The works saw their premiere on February 11, 2023 in a doctoral choral conducting recital entitled “Sa Ináng Báyan: To the Motherland,” for both a live audience and international viewers watching on livestream. The composers expressed their joy and gratitude for how their works received successful world premieres at the culminating recital. You can watch the full recording of the event here.

Immediately following the recital, a professional audio recording session of the four commissions was held. After the track drafts were cleaned at the end of April 2023, the final mixes/masters were delivered in mid-May. These were sent out for distribution on major streaming platforms via CD Baby and were officially released on June 1, 2023. You can listen to the recordings on various online streaming platforms, including Spotify and Apple Music.


On a personal level, I am deeply grateful for the wide-reaching professional and artistic impacts made possible by this award as it fueled a project of many important “firsts” for me: my first time commissioning four new choral works from some of the most renowned Filipino choral composers today; my first time working very closely with each of the composers in formulating their works’ ethos which reflected on Filipino identity; my first time facilitating rehearsal-workshops between a choir and composers which allowed for cultural exchange and artistic collaboration; my first time being at the helm of premiering commissioned works; my first time conducting a professional recording session; my first time collaborating directly with a professional audio engineer in creating tracks for public distribution; and my first time officially releasing tracks on major online streaming platforms as a conductor.

Each part of this project process was full of new insights and valuable learning, and I have grown immensely from the experience of working with my mentor Dr. Dominick DiOrio, Professor Jamie Tagg, and my talented and generous colleagues in the Conductors Chorus. This whole undertaking empowers me to keep dreaming of what is possible with the choral art, and how powerful it truly can be in serving as a bridge of understanding among people of different backgrounds, perspectives, and identities.

Finally, I am most humbled that the Sa Ináng Báyan recital-recording project served as a source of national pride for Filipino choral musicians on an international scale. Having even some of our language and history learned, performed, and promoted by non-Filipinos on this side of the globe shows how Filipino artists such as myself can hold our heritage up high and proudly share it with the world. It is my hope that, through this project’s reach, more conductors, composers, performers, and audiences alike are encouraged to engage in nation-building through choral music.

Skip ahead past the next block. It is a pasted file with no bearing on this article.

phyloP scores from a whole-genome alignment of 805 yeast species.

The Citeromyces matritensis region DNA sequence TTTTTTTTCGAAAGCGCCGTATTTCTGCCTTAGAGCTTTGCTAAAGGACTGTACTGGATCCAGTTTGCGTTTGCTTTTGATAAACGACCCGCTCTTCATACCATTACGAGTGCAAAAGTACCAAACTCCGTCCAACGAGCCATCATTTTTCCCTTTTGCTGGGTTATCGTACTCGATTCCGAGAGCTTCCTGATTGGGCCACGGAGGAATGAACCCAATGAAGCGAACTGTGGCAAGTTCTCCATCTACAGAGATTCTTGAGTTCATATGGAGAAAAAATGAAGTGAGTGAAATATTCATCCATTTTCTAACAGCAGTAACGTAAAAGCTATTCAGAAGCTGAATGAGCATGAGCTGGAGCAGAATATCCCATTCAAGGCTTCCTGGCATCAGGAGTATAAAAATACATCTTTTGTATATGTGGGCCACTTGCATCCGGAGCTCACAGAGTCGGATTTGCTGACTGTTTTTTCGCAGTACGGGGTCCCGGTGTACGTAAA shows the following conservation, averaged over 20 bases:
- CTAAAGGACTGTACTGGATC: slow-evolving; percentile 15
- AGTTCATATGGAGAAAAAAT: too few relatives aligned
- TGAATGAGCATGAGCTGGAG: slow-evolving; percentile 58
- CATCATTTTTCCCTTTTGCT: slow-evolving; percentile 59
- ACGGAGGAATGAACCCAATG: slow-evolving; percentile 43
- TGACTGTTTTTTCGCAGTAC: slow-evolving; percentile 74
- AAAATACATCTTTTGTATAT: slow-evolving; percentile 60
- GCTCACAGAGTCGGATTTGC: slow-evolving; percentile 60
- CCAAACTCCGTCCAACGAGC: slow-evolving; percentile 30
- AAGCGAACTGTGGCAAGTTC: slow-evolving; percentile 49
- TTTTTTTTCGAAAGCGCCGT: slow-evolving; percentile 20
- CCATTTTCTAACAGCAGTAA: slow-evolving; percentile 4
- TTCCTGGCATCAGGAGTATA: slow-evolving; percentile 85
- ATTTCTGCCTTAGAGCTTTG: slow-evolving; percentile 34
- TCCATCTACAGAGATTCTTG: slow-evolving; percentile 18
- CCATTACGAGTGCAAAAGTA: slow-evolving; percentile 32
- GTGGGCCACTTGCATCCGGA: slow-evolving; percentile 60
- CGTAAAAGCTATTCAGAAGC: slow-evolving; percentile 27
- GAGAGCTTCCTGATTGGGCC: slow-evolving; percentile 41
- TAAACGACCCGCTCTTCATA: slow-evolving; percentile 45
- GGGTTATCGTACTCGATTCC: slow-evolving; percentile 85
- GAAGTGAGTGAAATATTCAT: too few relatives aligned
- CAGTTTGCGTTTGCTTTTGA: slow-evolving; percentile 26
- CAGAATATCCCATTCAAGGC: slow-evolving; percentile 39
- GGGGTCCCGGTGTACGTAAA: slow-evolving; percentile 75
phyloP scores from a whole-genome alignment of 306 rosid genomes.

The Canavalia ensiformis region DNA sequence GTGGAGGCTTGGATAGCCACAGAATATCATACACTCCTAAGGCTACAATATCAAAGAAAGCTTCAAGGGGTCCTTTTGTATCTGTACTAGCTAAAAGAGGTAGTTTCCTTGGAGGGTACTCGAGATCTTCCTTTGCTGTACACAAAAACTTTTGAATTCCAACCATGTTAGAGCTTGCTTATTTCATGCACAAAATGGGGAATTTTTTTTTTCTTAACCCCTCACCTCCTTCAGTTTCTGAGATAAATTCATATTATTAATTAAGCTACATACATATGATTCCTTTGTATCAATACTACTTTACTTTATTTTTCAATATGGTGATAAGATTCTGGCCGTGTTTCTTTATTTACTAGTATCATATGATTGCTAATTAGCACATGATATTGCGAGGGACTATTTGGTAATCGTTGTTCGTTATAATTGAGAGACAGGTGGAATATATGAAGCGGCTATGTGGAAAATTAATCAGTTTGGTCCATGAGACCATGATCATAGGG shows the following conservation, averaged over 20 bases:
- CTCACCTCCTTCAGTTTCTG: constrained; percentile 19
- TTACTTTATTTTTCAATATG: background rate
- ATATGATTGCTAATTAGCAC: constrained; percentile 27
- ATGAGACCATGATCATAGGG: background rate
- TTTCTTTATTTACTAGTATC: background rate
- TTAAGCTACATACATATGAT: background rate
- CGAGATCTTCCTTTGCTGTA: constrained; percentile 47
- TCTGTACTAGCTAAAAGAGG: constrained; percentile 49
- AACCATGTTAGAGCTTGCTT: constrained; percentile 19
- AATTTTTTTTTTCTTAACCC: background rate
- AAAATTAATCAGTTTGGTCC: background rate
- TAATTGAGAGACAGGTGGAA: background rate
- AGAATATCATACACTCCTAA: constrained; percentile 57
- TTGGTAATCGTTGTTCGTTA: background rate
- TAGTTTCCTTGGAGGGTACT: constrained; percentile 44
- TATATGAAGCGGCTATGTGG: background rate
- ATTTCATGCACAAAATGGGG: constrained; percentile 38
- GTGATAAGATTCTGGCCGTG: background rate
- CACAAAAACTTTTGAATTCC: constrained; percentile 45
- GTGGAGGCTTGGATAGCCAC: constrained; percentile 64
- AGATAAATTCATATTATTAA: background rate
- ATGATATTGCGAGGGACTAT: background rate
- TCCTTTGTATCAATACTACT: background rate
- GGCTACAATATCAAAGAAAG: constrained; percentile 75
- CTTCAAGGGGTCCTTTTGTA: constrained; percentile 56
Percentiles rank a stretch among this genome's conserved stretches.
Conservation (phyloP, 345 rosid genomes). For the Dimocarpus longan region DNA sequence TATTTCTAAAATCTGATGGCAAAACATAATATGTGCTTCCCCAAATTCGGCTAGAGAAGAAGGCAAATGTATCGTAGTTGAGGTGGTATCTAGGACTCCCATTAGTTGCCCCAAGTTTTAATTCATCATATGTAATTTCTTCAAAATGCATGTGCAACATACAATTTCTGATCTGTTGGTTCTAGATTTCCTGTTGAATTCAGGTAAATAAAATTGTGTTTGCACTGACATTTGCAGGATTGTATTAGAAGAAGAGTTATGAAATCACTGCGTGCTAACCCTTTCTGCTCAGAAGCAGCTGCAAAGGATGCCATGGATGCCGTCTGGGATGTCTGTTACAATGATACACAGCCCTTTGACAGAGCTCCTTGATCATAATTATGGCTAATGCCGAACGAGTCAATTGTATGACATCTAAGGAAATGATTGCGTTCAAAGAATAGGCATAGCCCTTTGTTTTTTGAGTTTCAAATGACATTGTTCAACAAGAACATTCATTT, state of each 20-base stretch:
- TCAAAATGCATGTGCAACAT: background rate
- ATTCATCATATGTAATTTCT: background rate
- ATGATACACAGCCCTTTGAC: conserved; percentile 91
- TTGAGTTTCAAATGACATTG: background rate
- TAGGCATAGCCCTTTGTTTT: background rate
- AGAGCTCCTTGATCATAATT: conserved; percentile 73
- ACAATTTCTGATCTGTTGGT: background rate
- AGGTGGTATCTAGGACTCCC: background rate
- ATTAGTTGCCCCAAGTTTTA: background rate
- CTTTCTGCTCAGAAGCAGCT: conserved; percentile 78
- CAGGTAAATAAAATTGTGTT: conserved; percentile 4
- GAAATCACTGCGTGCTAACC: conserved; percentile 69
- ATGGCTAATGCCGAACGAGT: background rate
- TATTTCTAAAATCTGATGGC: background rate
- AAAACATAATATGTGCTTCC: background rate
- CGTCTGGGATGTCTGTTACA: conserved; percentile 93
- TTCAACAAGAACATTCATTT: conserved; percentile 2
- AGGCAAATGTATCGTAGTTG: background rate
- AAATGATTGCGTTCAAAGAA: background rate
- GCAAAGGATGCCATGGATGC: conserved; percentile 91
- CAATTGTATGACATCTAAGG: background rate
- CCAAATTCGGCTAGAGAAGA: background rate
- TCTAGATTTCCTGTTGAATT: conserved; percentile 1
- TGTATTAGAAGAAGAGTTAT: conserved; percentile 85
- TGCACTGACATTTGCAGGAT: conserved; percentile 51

Raoul Carlo (Miggi) Angangco is a Filipino choral conductor and sopranist currently pursuing his Doctor of Music degree in Choral Conducting at the Indiana University Jacobs School of Music. As an Associate Instructor for the Choral Department, he currently teaches undergraduate conducting and has served as director of the IU All-Campus Chorus and assistant conductor for the Singing Hoosiers and the contemporary vocal ensemble NOTUS. He was also assistant chorus master for productions of Verdi’s Falstaff, Lehár’s The Merry Widow, and the world premiere of Shulamit Ran’s Anne Frank.

Angangco was assistant ensemble director and manager of the internationally acclaimed male choir ALERON which performed as a featured choir at the 11th World Symposium on Choral Music in Barcelona and earned various accolades in choral competitions across Asia and Europe. He has sung with multiple renowned ensembles such as the GRAMMY®-nominated Westminster Williamson Voices and Singing Hoosiers, the Ateneo de Manila College Glee Club, Westminster Choir, Westminster Symphonic Choir, Sing Philippines Youth Choir, Asia Pacific Youth Choir, and World Youth Choir.

Recent international choral engagements involve conducting at the Taipei International Choral Festival Masterclass directed by Gábor Hollerung, working with Jean-Sébastien Vallée and the Toronto Mendelssohn Choir / Singers at the Take the Podium Conducting Symposium, performing at the Yale Summer School of Music’s Norfolk Chamber Music Festival as a Conducting Fellow under the mentorship of Simon Carrington, and presenting as a resource speaker on Laban for Choral Conductors at the Philippine Choral Directors Association’s workshop series. Angangco was invited to join the World Youth Choir’s roster of sopranos for its 2023 alumni session tour of Croatia, Slovenia, and Hungary under Zoltán Pad.